Stoker: An Insane Family Drama

CineNiche: Stoker Graphic Design
It is good to know that Chan-Wook Park's deviant style was not watered down for American audiences.  J.S.A., Old Boy, Sympathy For Mr. Vengeance, Lady Vengeance, and Thirst are films that deal with revenge, incest, and obsession.  They are filled with complex characters whose motives whether extreme or subtle are always understood through the course of the narrative.

In Stoker we are given the privilege of seeing excellent performances from Nicole Kidman, Mia Wasikowska, and Matthew Goode.  The story unfolds slowly which provides a great pay off in the end.

After the death of Richard Stoker, the patriarch, his brother Charles moves in with the family.  From the very beginning we sense something is off with uncle Charley.  He comforts the non-too-grief-stricken Evelyn while trying to get close to his niece.  When people who know of his past enter the picture, they mysteriously go missing soon after.  India is very curious of her uncle's re-entry into their lives and his motives.  During her investigation she learns not only the truth of his past, but about herself as well.

We highly recommend Stoker for audiences who enjoy twisted family dramas.  If you're not willing to wait a while for explanation, then this may not be the right film for you.

Rating:
V/V

Cannibal Holocaust: A Study Guide

CANNIBAL FILMS

Cannibal films are a subgenre of the Italian Exploitation films made during the 70's – 80's.

Origins: An extension of Mondo Films and Rainforest Adventure Films


Mondo Films were a precursor to the Faces Of Death series. They promised exotic locales, gore, and cruelty – not to mention “real death.”

Mondo in Italian translates to “world”

Rainforest Adventure films were as their category suggests, action films dealing with heroes in peril in the jungle. The Naked Prey (1966) and The Man From Deep River AKA Sacrifice! (1972)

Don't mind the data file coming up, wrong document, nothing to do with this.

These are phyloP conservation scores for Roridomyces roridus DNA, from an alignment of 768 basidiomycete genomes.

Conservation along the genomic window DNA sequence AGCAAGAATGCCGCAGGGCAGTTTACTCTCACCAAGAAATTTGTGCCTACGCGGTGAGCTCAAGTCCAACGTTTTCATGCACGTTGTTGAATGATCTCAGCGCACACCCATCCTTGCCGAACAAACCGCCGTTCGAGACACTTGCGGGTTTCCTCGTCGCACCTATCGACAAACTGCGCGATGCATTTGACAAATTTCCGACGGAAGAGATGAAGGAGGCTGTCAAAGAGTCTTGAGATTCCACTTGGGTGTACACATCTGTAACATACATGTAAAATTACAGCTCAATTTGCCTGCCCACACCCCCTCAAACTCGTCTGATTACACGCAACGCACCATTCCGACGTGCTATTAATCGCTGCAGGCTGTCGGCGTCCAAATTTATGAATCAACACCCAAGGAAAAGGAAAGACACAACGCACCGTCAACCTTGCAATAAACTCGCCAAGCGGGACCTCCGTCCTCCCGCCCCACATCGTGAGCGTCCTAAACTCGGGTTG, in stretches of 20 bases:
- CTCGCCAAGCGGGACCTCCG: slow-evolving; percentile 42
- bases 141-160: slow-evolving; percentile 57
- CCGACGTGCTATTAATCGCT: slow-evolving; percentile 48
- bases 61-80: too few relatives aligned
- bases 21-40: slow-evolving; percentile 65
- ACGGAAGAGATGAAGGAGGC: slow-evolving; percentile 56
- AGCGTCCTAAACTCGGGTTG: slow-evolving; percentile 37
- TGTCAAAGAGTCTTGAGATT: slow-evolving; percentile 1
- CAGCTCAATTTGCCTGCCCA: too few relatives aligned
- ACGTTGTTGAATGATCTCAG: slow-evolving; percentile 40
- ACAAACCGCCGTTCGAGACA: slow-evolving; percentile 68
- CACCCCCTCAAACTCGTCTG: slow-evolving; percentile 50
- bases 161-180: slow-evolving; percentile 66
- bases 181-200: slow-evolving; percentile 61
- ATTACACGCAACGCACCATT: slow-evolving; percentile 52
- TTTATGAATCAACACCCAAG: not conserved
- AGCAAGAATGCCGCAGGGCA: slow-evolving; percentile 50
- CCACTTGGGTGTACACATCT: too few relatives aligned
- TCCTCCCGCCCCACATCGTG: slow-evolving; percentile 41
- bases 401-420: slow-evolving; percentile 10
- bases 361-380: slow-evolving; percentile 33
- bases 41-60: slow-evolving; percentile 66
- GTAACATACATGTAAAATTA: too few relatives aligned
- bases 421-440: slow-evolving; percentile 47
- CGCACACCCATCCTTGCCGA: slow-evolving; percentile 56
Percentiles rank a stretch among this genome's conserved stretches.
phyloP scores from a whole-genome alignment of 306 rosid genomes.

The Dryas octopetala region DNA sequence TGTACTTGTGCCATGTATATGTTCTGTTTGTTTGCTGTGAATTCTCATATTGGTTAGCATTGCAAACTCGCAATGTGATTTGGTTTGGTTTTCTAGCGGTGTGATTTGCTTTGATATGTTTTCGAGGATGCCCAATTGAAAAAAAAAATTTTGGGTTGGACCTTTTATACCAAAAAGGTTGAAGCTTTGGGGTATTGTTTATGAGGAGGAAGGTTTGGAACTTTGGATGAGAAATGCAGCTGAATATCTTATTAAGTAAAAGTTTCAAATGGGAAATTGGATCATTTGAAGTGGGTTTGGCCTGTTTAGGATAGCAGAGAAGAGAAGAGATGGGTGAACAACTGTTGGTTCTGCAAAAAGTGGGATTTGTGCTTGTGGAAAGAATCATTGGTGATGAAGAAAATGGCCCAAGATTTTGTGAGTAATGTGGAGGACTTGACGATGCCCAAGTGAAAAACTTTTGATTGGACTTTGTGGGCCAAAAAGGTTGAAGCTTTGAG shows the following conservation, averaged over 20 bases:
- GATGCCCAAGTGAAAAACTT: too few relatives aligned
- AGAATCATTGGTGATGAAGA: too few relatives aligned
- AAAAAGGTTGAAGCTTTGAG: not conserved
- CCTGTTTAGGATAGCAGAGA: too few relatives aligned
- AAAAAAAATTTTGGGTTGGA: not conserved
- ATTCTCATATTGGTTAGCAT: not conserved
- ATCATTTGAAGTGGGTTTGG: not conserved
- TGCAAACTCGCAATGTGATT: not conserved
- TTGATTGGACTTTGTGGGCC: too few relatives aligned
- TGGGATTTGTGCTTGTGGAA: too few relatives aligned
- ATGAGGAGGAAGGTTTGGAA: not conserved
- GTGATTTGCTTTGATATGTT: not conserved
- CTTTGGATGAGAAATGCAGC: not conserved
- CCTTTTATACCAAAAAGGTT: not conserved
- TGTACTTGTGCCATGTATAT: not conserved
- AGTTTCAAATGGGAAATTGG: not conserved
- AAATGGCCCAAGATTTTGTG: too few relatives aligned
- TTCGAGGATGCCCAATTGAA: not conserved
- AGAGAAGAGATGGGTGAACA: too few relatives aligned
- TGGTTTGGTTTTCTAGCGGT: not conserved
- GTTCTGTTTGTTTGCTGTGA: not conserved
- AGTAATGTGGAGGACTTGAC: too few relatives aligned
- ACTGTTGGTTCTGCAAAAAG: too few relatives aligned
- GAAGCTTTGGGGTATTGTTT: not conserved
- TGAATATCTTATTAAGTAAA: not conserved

A list of Mondo titles: Mondo Cane (1962), Mondo Bizarro, Mondo Daytona, Mondo Mod, Mondo Infame, Mondo Hollywood, Mondo Trasho, Mondo Weirdo, Mondo Keyhole, Mondo Brutale (German title for Last House On The Left), Mondo Sex, Mondo Sexualis, Mondo Elvis, Mondo Lugosi, Mondo Teeno, Mondo Rocco (Queer sub-culture documentary), Mondo Topless, Mondo New York, Mondo Di Notte, Mondo Balardo, Mondo Fresh

1977-1981 became known as “The Cannibal Boom”

Mountain Of The Cannibal God (1978)  Cannibal Holocaust (1980)  Eaten Alive (1980)  Cannibal Ferox AKA Make Them Die Slowly (1981)  Natura Contro (1988)

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Cannibal Holocaust 1980 Rated X
Directed by Ruggero Deodato
also by: House On The Edge Of The Park
Last Cannibal World
Profane Exhibit (2013)

Most cannibal films were allegorical tales of anti-imperialsim. However, within their film making process, they actually represented the threat of imperialism themselves. By traveling to South America and exploiting the natives to create a film about the brutality of western civilization, the filmmakers actually embodied the true threat. Cannibal Holocaust represents the worst of this hypocrisy. The film is mostly comprised of the “found footage” from a missing team of journalists. When the tapes are edited we find the true horror was not committed by the natives, but in fact by the journalists. Their assignment was to utilize objectivity when documenting the tribes, but instead they fuel a war between them. During the making of the film, Deodato and the crew exploited the two tribes and actually created turmoil between them that hadn't been there before.


By combining elements of Mondo and Jungle Adventure films, Deodato created the prototype for the found footage film. The film was protested and pulled from theaters after only a one month run. An investigation ensued and Deodato was put on trial for murder. Everyone believed he had the journalists killed and that his creation was actually a snuff film. The actors and actresses signed a contract that forced them into silence and out of the spotlight. Once the trial commenced, Deadoto provided the judge with said contract, yet he still did not believe the filmmaker. The contract was then destroyed and the actors came forth - all except one. The judge was still not convinced, since the actor in question had a death that looked too real. Deodato then had the special effects team come in and demonstrate how the kill was created. The judge finally threw out the murder charge but fined him for obscenity and cruelty to animals. They forced him to cut the film, and by the time he attempted to re-release, it was entered into the list of Video Nasties and thus banned.